Would you buy two examples of a very expensive and complex product that nobody has ever seen functioning ? The most likely answer is ” No “. Yet that’s exactly what the United Kingdom did buy buying Monday two EPR reactors.
The European Pressurized Reactor is an evolution of third generation nuclear reactors. It was developed by Areva and Siemens – who since withdrew from the project – in the 1990s and 2000s.
To date, four EPR reactors are being built : one in Finland, one in France and two in China. Most of them have been plagued by significant over-costs and major problems. Here is a quick recap on the current EPR constructions :
- The Finnish one was started in 2005 and was first due to be completed in 2009. It still hasn’t produced a megawatt-hour of electricity and may be only completed in 2016, with over-costs in the billions of euros.
- The French one was started in late 2007 in Flamanville, in the French département of Manche, and was due to be finished by 2012. As I write these lines, it still hasn’t been completed.
- To date, only the two Chinese reactors seem to be built according to plans. Started in November 2009, both reactors are due to come online next year.
However, this can be explained : there has been little to no construction of nuclear reactor in Europe and construction norms for nuclear reactors have been increased recently. Safety concerns in China are not as stringent as in Europe as well…
As you can imagine, many in the United Kingdom are denouncing the deal as the prices is reported to have increased from ten billion pounds to 16 billion pounds. That’s a sixty percent increase ! (and over 18.5 billion euros…)
Jonathan Gaventa states on Twitter that ” Since 2009, solar costs down 50%, onshore wind costs down 30%, UK gas prices up 54%, estimated cost of new nuclear at Hinkley C up 100%. “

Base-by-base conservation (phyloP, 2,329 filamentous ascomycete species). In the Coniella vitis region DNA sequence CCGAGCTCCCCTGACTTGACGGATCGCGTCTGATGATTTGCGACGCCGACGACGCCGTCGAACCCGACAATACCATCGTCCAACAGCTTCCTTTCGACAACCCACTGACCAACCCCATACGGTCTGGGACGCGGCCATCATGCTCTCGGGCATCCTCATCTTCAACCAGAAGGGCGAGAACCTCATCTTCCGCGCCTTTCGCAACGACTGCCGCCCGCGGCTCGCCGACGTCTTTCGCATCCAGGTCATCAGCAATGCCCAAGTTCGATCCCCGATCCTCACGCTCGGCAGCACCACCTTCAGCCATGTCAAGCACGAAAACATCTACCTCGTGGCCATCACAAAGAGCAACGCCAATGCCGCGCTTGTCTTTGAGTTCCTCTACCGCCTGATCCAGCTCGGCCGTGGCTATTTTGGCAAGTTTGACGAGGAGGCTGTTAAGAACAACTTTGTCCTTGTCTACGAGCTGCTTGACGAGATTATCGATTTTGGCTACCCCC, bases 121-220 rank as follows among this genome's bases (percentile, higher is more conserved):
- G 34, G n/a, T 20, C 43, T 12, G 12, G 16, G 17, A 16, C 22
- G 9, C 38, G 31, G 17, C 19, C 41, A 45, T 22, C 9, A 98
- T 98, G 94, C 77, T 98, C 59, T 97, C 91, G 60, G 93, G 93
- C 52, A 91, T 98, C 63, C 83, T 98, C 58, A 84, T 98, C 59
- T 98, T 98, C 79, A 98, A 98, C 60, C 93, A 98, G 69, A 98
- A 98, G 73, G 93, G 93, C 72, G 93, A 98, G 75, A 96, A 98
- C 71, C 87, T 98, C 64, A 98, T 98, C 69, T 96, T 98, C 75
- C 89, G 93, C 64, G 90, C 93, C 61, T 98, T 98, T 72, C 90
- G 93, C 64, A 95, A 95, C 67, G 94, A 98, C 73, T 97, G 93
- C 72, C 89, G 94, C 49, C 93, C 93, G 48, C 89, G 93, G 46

George Monbiot, a strong advocate of nuclear in the United Kingdom has very strong words against the technology that has been chosen. To him, alternatives like thorium or fast breeders reactors would have been a much wiser choice. I have to agree on that, albeit thorium reactors and similar reactors are to date not a reality.
In another article in the Guardian, one learns that the EPR reactors at Hinkley will come online in as late as in 2023. That’s a full decade from now !
Bad news for EDF (that’s Electricité de France, just in case…) this announcement is NOT legally binding as the BBC reports. It only will be the case next year.
But not everything is grey here.
The two EPR reactors when completed will provide electricity for five million households and will contribute to seven percent of the total electricity generation in the country. If this displaces old coal-fired plants, this would be a HUGE gain regarding air pollution and climate change.
If I was strongly for nuclear before (cf my 10 reasons to support nuclear power) nowadays it looks more and more expensive, challenging and even dangerous…
Since the tragedy Fukushima in Japan and its still ongoing catastrophe, safety concerns have led to a serious increase in over-costs as the case today shows. Meanwhile, energy efficiency literally saves money and cleantech is getting cheaper every year.
I guess it’s high time to have a look at what the future of nuclear can be. Safer reactors are needed. Waste has to be managed and recycled… Nuclear may still be part of the equation, but it has to answer pressing questions…